Heroes of the Local Road Earn Their Pay (And Then Some!)

By Susan Van Haitsma

In the grand scheme of things – we’re just travelers.
Never kings, never queens – we’re just travelers.

— from Big Moon Shinin’ by Chip Taylor

AUSTIN, TX (Sept. 23)–I boarded the bus with renewed appreciation.
Capital Metro operators were back after a one-day strike, and I was
grateful to be able to take my usual route to work. When I told the
driver that I supported the strike, he smiled and said with some
excitement, “I think we made a difference!”

I know that Capital Metro operators have made a positive difference
in my life since the year I stopped driving a car. In 1990, I began
using the city bus for most local transportation, and because my work
takes me to different parts of town at different times of day, I’ve
used almost every
route at one time or another. I feel at home on the bus. It’s a small community on wheels, more
richly diverse and more representative of the city as a whole than the
neighborhood where I live. Buses are street-going vessels of the
lifeblood of Austin, carrying workers, students, children and parents
through arteries all over town. Bus riders learn about each other in
ways that automobile drivers cannot. We talk to each other or just

On the bus, an atmosphere of helpfulness tends to develop that
contrasts with the everyone-for-him-or-herself attitude often typifying
automobile travel. Bus passengers lend one another a hand with bags of
groceries and strollers, and pool their knowledge of routes and
schedules for those who are new. When someone lacks the fare, riders
dig in their pockets for change.

My heroes of these rolling communities are the drivers. They carry
precious cargo. They often begin or end shifts in the wee hours and
handle the pressure of arriving at a day’s worth of stops neither too
late nor too early while accommodating unexpected delays or detours.

Drivers serve not only as navigators of large, complex machines,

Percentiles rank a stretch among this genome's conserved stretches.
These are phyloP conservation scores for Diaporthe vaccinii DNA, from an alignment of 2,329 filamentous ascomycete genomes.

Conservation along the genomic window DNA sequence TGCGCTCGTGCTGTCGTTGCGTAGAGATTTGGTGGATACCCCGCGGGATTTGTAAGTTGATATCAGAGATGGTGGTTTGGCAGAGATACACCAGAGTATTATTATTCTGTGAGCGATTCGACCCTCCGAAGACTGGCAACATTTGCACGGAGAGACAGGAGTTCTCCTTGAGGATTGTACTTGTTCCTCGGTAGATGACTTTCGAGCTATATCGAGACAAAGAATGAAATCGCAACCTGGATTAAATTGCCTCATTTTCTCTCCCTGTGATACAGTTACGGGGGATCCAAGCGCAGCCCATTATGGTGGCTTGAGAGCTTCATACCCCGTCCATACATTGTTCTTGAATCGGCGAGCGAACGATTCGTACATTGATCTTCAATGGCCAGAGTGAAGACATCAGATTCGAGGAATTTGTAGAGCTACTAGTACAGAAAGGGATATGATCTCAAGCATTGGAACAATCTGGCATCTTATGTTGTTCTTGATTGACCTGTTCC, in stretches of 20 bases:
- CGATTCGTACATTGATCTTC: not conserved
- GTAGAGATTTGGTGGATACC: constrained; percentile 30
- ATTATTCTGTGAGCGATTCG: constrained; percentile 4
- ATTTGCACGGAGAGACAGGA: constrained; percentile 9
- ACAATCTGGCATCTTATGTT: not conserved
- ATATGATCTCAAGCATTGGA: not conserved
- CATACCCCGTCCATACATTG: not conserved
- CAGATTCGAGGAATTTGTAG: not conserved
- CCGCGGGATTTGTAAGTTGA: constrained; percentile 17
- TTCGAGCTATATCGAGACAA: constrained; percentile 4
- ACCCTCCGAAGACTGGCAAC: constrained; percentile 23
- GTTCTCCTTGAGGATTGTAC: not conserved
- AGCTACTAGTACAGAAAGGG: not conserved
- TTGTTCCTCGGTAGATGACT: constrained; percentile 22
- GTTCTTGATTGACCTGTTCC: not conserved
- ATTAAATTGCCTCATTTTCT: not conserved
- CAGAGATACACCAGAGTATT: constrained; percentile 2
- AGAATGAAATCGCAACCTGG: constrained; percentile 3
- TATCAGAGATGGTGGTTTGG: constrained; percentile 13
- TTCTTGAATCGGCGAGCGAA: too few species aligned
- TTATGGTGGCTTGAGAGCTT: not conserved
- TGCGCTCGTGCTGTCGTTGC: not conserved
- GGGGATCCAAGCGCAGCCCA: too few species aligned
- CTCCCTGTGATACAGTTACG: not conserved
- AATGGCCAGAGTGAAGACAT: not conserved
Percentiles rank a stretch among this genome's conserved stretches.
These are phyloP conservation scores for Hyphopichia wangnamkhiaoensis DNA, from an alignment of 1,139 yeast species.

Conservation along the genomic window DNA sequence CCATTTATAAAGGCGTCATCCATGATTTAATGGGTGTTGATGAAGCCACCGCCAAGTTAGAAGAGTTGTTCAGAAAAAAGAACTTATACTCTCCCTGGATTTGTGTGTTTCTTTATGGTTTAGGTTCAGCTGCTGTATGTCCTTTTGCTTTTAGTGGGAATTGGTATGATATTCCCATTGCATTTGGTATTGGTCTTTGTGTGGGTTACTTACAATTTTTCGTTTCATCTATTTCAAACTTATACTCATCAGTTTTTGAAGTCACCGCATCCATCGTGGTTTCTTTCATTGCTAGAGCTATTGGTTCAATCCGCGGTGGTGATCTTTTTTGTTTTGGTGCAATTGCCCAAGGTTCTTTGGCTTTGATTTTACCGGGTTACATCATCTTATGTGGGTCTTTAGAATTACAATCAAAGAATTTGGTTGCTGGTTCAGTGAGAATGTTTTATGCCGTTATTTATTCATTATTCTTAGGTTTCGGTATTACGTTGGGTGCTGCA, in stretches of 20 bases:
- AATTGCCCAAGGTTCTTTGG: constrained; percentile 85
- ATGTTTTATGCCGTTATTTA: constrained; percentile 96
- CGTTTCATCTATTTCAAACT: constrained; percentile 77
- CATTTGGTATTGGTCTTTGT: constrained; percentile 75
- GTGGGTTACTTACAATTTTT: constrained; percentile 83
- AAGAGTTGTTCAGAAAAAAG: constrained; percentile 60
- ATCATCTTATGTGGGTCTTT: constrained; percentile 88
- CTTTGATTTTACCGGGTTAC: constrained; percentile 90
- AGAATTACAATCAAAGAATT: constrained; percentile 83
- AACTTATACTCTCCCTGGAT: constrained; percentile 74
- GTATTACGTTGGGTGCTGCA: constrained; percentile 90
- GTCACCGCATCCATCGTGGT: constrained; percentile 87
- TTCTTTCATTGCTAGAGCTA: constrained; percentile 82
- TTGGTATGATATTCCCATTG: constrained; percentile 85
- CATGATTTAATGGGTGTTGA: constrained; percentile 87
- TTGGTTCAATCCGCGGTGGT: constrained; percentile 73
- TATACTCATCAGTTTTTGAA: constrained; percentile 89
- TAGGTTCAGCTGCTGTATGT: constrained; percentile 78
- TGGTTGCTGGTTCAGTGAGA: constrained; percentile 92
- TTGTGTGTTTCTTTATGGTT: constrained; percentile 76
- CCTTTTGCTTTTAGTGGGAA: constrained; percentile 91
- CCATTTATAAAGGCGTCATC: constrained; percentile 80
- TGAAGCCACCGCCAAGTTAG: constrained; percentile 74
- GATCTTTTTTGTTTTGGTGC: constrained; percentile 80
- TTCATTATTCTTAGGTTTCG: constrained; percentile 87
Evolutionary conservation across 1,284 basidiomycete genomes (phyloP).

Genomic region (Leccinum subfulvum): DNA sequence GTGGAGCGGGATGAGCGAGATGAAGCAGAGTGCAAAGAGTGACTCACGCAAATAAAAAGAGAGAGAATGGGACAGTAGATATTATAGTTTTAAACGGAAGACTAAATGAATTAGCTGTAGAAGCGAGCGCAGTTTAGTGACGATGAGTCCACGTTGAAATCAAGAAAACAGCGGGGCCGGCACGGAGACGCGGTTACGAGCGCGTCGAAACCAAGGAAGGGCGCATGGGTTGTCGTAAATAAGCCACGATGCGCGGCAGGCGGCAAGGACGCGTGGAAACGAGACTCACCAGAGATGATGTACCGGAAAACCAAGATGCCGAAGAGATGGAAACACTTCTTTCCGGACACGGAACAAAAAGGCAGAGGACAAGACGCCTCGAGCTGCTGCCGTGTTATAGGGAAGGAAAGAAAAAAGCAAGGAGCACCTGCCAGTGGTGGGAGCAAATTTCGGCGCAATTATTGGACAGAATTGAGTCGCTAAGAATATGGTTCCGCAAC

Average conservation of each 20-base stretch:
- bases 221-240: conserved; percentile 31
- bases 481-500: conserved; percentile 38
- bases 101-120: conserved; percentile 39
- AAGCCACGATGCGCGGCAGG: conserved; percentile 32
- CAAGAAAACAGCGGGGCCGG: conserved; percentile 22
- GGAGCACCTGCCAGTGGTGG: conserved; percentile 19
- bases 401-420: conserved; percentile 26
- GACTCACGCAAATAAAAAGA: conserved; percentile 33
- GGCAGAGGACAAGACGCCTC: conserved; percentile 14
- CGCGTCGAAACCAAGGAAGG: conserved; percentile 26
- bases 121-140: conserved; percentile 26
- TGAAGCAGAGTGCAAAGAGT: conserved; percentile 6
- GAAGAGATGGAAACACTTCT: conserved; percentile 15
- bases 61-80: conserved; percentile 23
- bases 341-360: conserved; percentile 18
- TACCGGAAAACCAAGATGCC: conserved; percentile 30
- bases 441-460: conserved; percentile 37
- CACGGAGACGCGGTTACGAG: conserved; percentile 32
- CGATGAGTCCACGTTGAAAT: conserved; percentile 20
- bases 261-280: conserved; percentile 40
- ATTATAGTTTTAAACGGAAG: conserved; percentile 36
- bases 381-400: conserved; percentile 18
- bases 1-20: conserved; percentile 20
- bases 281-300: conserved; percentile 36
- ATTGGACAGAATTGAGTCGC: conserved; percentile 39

but they also interact with a large, complex public. I doubt whether
the pay raises they are seeking take into account their roles as
counselors, assistants or public relations representatives, but they do
that work all the same. They
assist new passengers with bike racks and fare boxes and help buckle
seatbelts for riders in wheelchairs. They give directions to passengers
who don’t have their bearings and may listen for miles to a talkative
person in the front seat.

Drivers take the heat when a bus is late or when a rider is just in
a grumpy mood, but they’ll also wait a little longer at a stop when
they see someone running, and they’ll signal a connecting bus so that a
passenger can catch a transfer. I have seen drivers disarm disruptive
passengers or expertly calm a bus full of rowdy students by stopping
the bus and offering a few firm but respectful words.

Some non-riders who have complained about the bus strike have taken
union leaders to task for the timing of the strike, but those who
criticize the union should note that their argument against the strike
– that the services of transit union members are too vital to be halted
– is also an argument in support of what the union is asking. Because
the work of bus drivers
and mechanics is essential to providing fair, sustainable and safe
transportation for Austin area residents and visitors, these workers
should have a contract that is fair, sustainable and safe for
themselves and their families.

Non-riders often refer to “empty buses,” yet in 15 years of riding
Capital Metro, I have observed that the majority of cars passing
alongside the bus are three quarters empty, an occupancy rate below
most of the buses I ride. I am convinced that the bus is the more
efficient people mover, especially considering the many hours those
seats in cars remain vacant in parking lots while bus seats continually
refill as buses circulate.

Work stoppage is a time-honored, nonviolent negotiation strategy
that highlights just how much we value the service that is withheld. I
could not do without Capital Metro drivers. I trust them to take me
where I need to go, and I trust their determination of what is fair
compensation for that ride.


Van Haitsma is a regular bus rider living in Austin.

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